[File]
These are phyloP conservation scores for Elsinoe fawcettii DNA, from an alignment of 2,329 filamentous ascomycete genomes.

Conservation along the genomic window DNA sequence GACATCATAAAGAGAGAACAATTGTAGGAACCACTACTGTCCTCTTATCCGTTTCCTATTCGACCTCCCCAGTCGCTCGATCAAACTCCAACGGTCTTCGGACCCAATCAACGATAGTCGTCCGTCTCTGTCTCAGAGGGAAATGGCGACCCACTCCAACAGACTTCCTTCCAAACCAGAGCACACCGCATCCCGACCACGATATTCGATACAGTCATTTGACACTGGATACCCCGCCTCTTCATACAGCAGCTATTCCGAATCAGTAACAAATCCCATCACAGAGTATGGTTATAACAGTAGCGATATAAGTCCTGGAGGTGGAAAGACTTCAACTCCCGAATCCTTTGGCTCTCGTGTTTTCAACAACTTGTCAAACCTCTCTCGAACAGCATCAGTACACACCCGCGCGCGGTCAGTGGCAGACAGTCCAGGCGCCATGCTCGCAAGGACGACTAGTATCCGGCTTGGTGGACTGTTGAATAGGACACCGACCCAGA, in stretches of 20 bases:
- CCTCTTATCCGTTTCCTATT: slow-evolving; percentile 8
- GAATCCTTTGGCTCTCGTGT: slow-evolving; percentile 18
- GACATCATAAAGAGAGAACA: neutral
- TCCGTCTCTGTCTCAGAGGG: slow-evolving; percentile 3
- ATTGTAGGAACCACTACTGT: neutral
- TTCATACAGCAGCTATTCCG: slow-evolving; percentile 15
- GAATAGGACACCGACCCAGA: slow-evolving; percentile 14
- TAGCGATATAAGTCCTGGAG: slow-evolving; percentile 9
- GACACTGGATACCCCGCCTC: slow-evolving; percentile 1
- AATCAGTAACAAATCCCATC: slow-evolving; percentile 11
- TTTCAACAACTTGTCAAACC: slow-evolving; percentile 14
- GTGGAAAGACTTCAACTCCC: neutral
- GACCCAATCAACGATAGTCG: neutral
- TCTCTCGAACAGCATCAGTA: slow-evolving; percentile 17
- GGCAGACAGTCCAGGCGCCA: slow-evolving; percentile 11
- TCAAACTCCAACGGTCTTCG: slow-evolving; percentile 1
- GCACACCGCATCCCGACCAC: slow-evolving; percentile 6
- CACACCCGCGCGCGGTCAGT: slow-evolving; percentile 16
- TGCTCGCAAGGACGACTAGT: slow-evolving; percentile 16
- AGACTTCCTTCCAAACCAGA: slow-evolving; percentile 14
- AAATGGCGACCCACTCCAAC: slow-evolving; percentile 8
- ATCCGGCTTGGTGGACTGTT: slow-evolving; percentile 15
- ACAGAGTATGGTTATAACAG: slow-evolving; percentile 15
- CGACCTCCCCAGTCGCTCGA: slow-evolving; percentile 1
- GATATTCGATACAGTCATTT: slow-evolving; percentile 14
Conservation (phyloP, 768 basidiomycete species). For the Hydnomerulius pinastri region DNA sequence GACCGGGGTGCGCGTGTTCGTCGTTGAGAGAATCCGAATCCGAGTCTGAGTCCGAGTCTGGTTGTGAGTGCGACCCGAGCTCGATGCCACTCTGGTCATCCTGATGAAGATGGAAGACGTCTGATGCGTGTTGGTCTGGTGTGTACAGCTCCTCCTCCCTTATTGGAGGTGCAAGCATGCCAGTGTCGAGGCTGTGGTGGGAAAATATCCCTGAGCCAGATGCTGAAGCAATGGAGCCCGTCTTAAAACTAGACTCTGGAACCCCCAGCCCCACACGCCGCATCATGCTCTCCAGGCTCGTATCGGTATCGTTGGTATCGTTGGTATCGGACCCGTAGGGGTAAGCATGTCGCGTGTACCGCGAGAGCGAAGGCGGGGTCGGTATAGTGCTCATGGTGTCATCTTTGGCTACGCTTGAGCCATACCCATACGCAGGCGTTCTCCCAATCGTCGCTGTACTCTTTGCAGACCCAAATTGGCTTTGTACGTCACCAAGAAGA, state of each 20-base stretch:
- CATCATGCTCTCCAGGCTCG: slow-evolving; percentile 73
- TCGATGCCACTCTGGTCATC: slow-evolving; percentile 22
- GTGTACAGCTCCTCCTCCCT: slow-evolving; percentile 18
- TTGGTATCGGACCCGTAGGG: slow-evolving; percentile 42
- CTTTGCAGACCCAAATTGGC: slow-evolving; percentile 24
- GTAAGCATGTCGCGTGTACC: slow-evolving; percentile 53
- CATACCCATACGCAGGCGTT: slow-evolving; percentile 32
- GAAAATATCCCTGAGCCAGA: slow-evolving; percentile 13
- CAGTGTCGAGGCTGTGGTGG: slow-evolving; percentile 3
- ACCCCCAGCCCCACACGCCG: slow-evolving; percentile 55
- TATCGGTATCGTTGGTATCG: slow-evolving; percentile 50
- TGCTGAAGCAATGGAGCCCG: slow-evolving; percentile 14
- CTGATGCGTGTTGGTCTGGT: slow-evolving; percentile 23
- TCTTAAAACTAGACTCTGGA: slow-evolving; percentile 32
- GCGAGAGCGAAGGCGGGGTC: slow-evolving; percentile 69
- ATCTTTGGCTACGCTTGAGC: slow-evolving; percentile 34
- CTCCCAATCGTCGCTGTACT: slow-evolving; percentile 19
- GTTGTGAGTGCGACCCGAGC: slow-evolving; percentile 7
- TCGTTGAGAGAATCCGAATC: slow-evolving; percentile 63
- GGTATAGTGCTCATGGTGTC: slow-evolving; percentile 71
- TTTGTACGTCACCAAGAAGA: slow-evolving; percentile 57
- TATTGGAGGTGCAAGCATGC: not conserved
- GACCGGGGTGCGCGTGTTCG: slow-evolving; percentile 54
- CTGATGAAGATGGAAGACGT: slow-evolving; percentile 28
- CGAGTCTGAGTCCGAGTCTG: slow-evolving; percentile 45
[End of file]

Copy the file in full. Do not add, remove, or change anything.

These are phyloP conservation scores for Elsinoe fawcettii DNA, from an alignment of 2,329 filamentous ascomycete genomes.

Conservation along the genomic window DNA sequence GACATCATAAAGAGAGAACAATTGTAGGAACCACTACTGTCCTCTTATCCGTTTCCTATTCGACCTCCCCAGTCGCTCGATCAAACTCCAACGGTCTTCGGACCCAATCAACGATAGTCGTCCGTCTCTGTCTCAGAGGGAAATGGCGACCCACTCCAACAGACTTCCTTCCAAACCAGAGCACACCGCATCCCGACCACGATATTCGATACAGTCATTTGACACTGGATACCCCGCCTCTTCATACAGCAGCTATTCCGAATCAGTAACAAATCCCATCACAGAGTATGGTTATAACAGTAGCGATATAAGTCCTGGAGGTGGAAAGACTTCAACTCCCGAATCCTTTGGCTCTCGTGTTTTCAACAACTTGTCAAACCTCTCTCGAACAGCATCAGTACACACCCGCGCGCGGTCAGTGGCAGACAGTCCAGGCGCCATGCTCGCAAGGACGACTAGTATCCGGCTTGGTGGACTGTTGAATAGGACACCGACCCAGA, in stretches of 20 bases:
- CCTCTTATCCGTTTCCTATT: slow-evolving; percentile 8
- GAATCCTTTGGCTCTCGTGT: slow-evolving; percentile 18
- GACATCATAAAGAGAGAACA: neutral
- TCCGTCTCTGTCTCAGAGGG: slow-evolving; percentile 3
- ATTGTAGGAACCACTACTGT: neutral
- TTCATACAGCAGCTATTCCG: slow-evolving; percentile 15
- GAATAGGACACCGACCCAGA: slow-evolving; percentile 14
- TAGCGATATAAGTCCTGGAG: slow-evolving; percentile 9
- GACACTGGATACCCCGCCTC: slow-evolving; percentile 1
- AATCAGTAACAAATCCCATC: slow-evolving; percentile 11
- TTTCAACAACTTGTCAAACC: slow-evolving; percentile 14
- GTGGAAAGACTTCAACTCCC: neutral
- GACCCAATCAACGATAGTCG: neutral
- TCTCTCGAACAGCATCAGTA: slow-evolving; percentile 17
- GGCAGACAGTCCAGGCGCCA: slow-evolving; percentile 11
- TCAAACTCCAACGGTCTTCG: slow-evolving; percentile 1
- GCACACCGCATCCCGACCAC: slow-evolving; percentile 6
- CACACCCGCGCGCGGTCAGT: slow-evolving; percentile 16
- TGCTCGCAAGGACGACTAGT: slow-evolving; percentile 16
- AGACTTCCTTCCAAACCAGA: slow-evolving; percentile 14
- AAATGGCGACCCACTCCAAC: slow-evolving; percentile 8
- ATCCGGCTTGGTGGACTGTT: slow-evolving; percentile 15
- ACAGAGTATGGTTATAACAG: slow-evolving; percentile 15
- CGACCTCCCCAGTCGCTCGA: slow-evolving; percentile 1
- GATATTCGATACAGTCATTT: slow-evolving; percentile 14
Conservation (phyloP, 768 basidiomycete species). For the Hydnomerulius pinastri region DNA sequence GACCGGGGTGCGCGTGTTCGTCGTTGAGAGAATCCGAATCCGAGTCTGAGTCCGAGTCTGGTTGTGAGTGCGACCCGAGCTCGATGCCACTCTGGTCATCCTGATGAAGATGGAAGACGTCTGATGCGTGTTGGTCTGGTGTGTACAGCTCCTCCTCCCTTATTGGAGGTGCAAGCATGCCAGTGTCGAGGCTGTGGTGGGAAAATATCCCTGAGCCAGATGCTGAAGCAATGGAGCCCGTCTTAAAACTAGACTCTGGAACCCCCAGCCCCACACGCCGCATCATGCTCTCCAGGCTCGTATCGGTATCGTTGGTATCGTTGGTATCGGACCCGTAGGGGTAAGCATGTCGCGTGTACCGCGAGAGCGAAGGCGGGGTCGGTATAGTGCTCATGGTGTCATCTTTGGCTACGCTTGAGCCATACCCATACGCAGGCGTTCTCCCAATCGTCGCTGTACTCTTTGCAGACCCAAATTGGCTTTGTACGTCACCAAGAAGA, state of each 20-base stretch:
- CATCATGCTCTCCAGGCTCG: slow-evolving; percentile 73
- TCGATGCCACTCTGGTCATC: slow-evolving; percentile 22
- GTGTACAGCTCCTCCTCCCT: slow-evolving; percentile 18
- TTGGTATCGGACCCGTAGGG: slow-evolving; percentile 42
- CTTTGCAGACCCAAATTGGC: slow-evolving; percentile 24
- GTAAGCATGTCGCGTGTACC: slow-evolving; percentile 53
- CATACCCATACGCAGGCGTT: slow-evolving; percentile 32
- GAAAATATCCCTGAGCCAGA: slow-evolving; percentile 13
- CAGTGTCGAGGCTGTGGTGG: slow-evolving; percentile 3
- ACCCCCAGCCCCACACGCCG: slow-evolving; percentile 55
- TATCGGTATCGTTGGTATCG: slow-evolving; percentile 50
- TGCTGAAGCAATGGAGCCCG: slow-evolving; percentile 14
- CTGATGCGTGTTGGTCTGGT: slow-evolving; percentile 23
- TCTTAAAACTAGACTCTGGA: slow-evolving; percentile 32
- GCGAGAGCGAAGGCGGGGTC: slow-evolving; percentile 69
- ATCTTTGGCTACGCTTGAGC: slow-evolving; percentile 34
- CTCCCAATCGTCGCTGTACT: slow-evolving; percentile 19
- GTTGTGAGTGCGACCCGAGC: slow-evolving; percentile 7
- TCGTTGAGAGAATCCGAATC: slow-evolving; percentile 63
- GGTATAGTGCTCATGGTGTC: slow-evolving; percentile 71
- TTTGTACGTCACCAAGAAGA: slow-evolving; percentile 57
- TATTGGAGGTGCAAGCATGC: not conserved
- GACCGGGGTGCGCGTGTTCG: slow-evolving; percentile 54
- CTGATGAAGATGGAAGACGT: slow-evolving; percentile 28
- CGAGTCTGAGTCCGAGTCTG: slow-evolving; percentile 45